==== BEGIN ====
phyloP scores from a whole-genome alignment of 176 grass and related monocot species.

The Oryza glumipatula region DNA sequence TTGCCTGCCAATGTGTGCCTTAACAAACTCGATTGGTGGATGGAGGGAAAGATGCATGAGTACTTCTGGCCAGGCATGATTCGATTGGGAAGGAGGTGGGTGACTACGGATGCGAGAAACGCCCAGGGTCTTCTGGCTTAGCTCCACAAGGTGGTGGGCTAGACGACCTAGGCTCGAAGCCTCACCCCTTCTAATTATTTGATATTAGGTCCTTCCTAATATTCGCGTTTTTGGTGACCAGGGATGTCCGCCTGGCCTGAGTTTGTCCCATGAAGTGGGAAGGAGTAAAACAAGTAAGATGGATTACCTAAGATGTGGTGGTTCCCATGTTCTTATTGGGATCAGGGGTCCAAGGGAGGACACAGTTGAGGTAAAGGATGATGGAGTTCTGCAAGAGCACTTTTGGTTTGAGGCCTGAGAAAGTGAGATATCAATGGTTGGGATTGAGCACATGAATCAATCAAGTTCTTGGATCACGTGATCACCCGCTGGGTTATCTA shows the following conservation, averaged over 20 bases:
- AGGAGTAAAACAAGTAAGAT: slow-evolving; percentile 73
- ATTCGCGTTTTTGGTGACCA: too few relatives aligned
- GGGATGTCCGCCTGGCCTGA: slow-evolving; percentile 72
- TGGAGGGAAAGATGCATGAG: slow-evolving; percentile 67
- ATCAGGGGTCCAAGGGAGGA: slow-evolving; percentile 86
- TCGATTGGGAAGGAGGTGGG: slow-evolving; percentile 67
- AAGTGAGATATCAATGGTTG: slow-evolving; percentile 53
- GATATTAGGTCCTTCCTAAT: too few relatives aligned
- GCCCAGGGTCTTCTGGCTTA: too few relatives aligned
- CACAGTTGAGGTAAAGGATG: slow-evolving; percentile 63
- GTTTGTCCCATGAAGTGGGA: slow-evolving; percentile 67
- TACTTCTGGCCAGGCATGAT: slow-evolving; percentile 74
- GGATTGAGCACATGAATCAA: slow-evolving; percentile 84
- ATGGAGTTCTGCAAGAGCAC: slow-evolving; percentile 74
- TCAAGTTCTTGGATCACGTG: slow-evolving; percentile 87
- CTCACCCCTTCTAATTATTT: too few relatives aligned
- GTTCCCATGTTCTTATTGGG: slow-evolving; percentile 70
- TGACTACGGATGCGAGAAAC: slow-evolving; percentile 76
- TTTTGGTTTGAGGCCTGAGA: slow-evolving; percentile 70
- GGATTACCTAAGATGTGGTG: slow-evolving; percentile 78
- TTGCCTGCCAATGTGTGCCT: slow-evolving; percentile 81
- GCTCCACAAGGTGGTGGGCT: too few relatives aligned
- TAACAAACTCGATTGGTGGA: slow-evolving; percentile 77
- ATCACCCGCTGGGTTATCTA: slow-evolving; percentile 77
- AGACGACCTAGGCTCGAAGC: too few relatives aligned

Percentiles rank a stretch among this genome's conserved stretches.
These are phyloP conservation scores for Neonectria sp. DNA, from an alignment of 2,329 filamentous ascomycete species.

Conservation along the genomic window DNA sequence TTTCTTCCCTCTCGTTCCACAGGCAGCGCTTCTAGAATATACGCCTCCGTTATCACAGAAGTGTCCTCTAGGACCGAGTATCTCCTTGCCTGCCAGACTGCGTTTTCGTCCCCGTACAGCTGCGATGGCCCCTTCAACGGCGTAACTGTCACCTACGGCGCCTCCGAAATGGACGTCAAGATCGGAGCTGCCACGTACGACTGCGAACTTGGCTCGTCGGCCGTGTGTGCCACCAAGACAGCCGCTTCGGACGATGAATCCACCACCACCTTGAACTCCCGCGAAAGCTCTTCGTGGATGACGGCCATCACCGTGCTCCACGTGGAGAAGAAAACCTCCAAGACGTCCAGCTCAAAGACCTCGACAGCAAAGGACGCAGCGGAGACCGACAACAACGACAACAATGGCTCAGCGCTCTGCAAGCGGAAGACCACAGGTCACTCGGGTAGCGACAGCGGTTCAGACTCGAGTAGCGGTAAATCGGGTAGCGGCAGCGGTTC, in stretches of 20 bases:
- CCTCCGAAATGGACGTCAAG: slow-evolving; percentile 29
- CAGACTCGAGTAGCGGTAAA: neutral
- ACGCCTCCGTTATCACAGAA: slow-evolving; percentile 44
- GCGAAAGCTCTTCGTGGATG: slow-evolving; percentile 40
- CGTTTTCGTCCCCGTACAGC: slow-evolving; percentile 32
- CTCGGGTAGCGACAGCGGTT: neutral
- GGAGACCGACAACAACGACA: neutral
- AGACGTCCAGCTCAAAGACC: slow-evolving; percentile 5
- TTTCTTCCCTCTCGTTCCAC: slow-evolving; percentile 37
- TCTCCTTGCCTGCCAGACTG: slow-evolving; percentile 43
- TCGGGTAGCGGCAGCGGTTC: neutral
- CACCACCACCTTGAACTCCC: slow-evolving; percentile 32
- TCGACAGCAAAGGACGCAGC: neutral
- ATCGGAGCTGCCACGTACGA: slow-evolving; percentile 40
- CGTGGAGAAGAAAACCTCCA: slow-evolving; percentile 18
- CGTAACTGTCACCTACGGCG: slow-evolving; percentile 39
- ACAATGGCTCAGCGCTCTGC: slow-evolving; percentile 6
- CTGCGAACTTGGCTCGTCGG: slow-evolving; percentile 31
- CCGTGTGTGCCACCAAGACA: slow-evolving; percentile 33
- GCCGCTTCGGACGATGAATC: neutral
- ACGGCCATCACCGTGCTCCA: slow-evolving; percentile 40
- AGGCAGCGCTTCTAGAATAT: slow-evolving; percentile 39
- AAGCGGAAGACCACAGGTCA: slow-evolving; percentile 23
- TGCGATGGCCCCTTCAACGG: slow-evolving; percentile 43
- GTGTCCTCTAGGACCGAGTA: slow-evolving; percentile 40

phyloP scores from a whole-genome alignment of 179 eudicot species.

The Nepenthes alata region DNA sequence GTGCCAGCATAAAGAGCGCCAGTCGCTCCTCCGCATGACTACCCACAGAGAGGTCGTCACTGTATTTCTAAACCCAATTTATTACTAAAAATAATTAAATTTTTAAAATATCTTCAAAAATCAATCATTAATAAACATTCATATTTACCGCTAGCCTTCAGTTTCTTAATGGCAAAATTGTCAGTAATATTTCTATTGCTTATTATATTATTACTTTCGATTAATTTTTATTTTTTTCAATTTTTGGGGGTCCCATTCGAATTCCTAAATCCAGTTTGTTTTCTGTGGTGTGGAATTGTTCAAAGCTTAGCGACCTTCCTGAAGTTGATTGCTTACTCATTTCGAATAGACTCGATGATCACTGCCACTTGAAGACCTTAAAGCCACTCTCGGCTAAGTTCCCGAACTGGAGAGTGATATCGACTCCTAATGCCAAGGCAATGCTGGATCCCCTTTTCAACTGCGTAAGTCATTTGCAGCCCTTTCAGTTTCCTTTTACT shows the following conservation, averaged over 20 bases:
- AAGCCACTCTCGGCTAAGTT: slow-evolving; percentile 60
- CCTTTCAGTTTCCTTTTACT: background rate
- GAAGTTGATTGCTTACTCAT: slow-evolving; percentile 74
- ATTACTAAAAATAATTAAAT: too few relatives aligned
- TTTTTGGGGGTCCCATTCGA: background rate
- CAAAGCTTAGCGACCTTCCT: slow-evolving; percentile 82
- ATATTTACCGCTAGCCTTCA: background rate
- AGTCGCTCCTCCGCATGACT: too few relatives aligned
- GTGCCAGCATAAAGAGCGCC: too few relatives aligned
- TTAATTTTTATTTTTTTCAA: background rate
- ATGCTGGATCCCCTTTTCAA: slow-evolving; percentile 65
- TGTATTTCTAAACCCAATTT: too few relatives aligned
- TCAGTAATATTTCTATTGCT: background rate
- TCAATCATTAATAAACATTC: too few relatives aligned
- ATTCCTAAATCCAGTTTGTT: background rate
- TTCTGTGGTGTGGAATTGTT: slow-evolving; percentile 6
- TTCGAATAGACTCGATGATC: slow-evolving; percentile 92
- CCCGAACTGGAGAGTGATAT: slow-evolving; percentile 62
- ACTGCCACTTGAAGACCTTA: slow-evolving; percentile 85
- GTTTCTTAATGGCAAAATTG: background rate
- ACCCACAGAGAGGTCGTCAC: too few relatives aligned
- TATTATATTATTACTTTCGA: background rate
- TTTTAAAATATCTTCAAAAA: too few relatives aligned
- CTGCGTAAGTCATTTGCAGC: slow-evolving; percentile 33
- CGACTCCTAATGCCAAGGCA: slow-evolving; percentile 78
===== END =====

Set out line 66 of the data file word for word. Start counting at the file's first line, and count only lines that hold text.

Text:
- GTGCCAGCATAAAGAGCGCC: too few relatives aligned